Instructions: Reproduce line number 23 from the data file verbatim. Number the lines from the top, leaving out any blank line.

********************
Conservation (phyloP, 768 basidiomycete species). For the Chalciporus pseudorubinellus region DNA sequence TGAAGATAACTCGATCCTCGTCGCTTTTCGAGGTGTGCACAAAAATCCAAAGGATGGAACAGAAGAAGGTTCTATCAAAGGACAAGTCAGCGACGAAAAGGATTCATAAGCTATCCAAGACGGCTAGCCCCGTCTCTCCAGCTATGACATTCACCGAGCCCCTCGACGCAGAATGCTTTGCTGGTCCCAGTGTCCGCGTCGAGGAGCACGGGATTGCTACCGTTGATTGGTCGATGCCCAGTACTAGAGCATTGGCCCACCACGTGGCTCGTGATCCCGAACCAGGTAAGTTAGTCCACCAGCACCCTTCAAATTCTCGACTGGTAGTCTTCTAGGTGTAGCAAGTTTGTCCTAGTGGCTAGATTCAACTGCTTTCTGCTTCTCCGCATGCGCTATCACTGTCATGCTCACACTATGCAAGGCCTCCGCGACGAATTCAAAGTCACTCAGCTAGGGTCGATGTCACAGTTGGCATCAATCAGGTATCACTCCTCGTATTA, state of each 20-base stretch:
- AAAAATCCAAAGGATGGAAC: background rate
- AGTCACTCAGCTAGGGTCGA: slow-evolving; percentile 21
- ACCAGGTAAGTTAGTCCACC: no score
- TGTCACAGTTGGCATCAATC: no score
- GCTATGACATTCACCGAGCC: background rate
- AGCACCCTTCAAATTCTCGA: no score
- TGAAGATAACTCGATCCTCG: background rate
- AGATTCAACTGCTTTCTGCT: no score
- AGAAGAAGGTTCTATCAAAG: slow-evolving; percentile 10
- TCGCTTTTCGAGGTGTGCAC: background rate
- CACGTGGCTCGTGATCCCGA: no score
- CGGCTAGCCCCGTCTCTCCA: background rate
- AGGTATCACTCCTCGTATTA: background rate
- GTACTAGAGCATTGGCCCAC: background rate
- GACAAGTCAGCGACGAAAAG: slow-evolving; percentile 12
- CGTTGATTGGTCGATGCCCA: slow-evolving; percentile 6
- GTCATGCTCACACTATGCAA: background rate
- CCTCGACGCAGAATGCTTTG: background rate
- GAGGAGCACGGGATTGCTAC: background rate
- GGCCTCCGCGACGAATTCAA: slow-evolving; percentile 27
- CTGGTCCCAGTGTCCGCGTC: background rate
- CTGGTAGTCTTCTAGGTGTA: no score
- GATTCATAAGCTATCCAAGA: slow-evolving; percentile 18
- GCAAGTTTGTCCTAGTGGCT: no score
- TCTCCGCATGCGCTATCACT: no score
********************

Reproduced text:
- CTGGTAGTCTTCTAGGTGTA: no score